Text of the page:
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Dis Colon Rectum. 2012 May;55(5):515-21. doi: 10.1097/DCR.0b013e318246f1a2.

High tie versus low tie vascular ligation of the inferior mesenteric artery in colorectal cancer surgery: impact on the gain in colon length and implications on the feasibility of anastomoses.

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URDIA Anatomie (EA4465), Paris Descartes Faculty of Medicine, Paris, France.



There is no demonstrated benefit of high-tie versus low-tie vascular transections in colorectal cancer surgery.


The aim of this study was to compare the effects of high-tie and low-tie vascular transections on colonic length after oncological sigmoidectomy, the theoretical feasibility of colorectal anastomosis at the sacral promontory, and straight or J-pouch coloanal anastomosis after rectal cancer surgery with total mesorectal excision.


This study is an anatomical study on surgical techniques.


This study was conducted in a surgical anatomy research unit.


Thirty fresh nonembalmed cadavers were randomly assigned to high-tie and low-tie groups (n = 15).


Oncological sigmoidectomy followed by total mesorectal excision was performed.


The distances from the proximal colon limb to the lower edge of the pubis symphysis were recorded after each step of vascular division.


The successive mean gains in length in high-tie vs low-tie vascular transections were 2.9±1.2 cm vs 3.1 ± 1.8 cm (p = 0.83) after inferior mesenteric artery division, 8.1 ± 3.1 cm vs 2.5 ± 1.2 cm (p = 0.0016) after inferior mesenteric vein division at the lower part of the pancreas, 8.1 ± 3.8 cm vs 3.3 ± 1.7 cm (p = 0.0016) after sigmoidectomy. The mean cumulative gain in length was significantly higher in high-tie vs low-tie vascular transections (19.1 ± 3.8 vs 8.8 ± 2.9 cm, p = 0.00089). After secondary left colic artery division, the gain in length was similar to that of the high-tie group (17 ± 3.1 vs 19.1 ± 3.8 cm) (p = 0.089). Colorectal anastomosis at the promontory and straight and J-pouch coloanal anastomosis feasibility rates were 100% in the high-tie group, 87%, 53%, and 33% in the low-tie group, but 100%, 100%, and 87% after secondary left colic artery division.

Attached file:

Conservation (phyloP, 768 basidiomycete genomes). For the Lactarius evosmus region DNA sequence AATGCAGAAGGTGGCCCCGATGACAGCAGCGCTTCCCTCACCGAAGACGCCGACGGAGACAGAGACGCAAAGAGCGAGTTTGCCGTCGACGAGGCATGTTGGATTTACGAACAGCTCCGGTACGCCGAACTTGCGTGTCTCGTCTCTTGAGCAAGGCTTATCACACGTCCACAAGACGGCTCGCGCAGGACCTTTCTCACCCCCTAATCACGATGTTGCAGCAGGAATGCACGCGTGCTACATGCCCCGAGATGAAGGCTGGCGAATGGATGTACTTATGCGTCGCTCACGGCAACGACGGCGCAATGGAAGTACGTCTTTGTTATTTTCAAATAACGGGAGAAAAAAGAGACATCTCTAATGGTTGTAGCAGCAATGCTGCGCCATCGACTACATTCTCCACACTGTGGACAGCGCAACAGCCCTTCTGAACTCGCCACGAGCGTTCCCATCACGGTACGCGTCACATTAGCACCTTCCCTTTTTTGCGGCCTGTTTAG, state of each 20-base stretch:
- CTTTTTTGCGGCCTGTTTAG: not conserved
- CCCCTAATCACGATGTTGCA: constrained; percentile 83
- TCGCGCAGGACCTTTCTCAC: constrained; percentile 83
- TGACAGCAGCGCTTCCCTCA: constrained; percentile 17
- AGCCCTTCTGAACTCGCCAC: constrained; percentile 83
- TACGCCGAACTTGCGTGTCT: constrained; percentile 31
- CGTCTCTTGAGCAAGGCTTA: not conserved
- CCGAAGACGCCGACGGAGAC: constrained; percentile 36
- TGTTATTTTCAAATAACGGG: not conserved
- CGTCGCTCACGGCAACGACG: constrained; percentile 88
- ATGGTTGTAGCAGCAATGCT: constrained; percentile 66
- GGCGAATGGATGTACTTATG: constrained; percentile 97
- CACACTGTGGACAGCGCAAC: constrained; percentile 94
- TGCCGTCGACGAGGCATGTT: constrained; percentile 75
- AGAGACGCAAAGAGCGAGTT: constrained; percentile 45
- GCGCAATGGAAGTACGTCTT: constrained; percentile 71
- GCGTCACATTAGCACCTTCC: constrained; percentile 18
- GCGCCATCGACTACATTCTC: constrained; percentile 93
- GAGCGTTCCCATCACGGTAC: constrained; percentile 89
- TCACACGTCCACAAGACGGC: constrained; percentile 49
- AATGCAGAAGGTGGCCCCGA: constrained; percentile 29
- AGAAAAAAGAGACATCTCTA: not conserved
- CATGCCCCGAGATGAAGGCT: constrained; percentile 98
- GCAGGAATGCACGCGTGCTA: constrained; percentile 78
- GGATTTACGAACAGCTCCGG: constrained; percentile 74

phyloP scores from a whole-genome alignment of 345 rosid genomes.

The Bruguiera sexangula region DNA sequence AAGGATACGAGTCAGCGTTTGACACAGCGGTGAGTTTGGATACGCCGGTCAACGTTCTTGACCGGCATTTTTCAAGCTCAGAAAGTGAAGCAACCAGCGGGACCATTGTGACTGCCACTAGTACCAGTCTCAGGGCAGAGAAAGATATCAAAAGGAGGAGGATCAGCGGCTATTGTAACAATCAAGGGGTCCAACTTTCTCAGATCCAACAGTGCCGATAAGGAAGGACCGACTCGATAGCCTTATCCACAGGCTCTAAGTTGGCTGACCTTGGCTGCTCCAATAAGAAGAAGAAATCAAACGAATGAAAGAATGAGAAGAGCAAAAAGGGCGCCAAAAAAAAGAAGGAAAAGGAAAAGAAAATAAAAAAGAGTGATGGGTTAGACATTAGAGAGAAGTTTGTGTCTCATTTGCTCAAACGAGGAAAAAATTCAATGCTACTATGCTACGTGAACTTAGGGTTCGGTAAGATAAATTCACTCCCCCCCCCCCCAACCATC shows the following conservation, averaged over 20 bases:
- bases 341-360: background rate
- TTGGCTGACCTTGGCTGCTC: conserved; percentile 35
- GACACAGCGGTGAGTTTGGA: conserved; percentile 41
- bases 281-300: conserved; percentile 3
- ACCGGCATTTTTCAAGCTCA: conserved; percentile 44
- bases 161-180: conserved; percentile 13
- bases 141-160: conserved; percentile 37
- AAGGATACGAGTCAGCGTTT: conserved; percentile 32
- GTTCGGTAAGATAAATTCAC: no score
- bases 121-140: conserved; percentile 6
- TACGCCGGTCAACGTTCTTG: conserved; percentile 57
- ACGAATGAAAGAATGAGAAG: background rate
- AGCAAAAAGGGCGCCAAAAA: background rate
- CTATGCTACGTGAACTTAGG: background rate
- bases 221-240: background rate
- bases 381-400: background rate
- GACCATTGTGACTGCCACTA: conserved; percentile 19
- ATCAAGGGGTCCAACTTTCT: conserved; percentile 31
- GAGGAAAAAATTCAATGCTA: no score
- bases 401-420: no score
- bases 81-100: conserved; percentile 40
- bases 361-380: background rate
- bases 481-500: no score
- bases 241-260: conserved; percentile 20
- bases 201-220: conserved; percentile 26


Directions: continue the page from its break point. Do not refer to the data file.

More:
This anatomical study, based on cadavers rather than live patients, does not evaluate colon limb vascularization.


The gain in colonic length is 10 cm greater for high-tie vascular transections. With low-tie vascular transections, high inferior mesenteric vein division produced a small additional gain in length, and secondary left colic artery division produced the same length gain as high-tie vascular transections.

[Indexed for MEDLINE]

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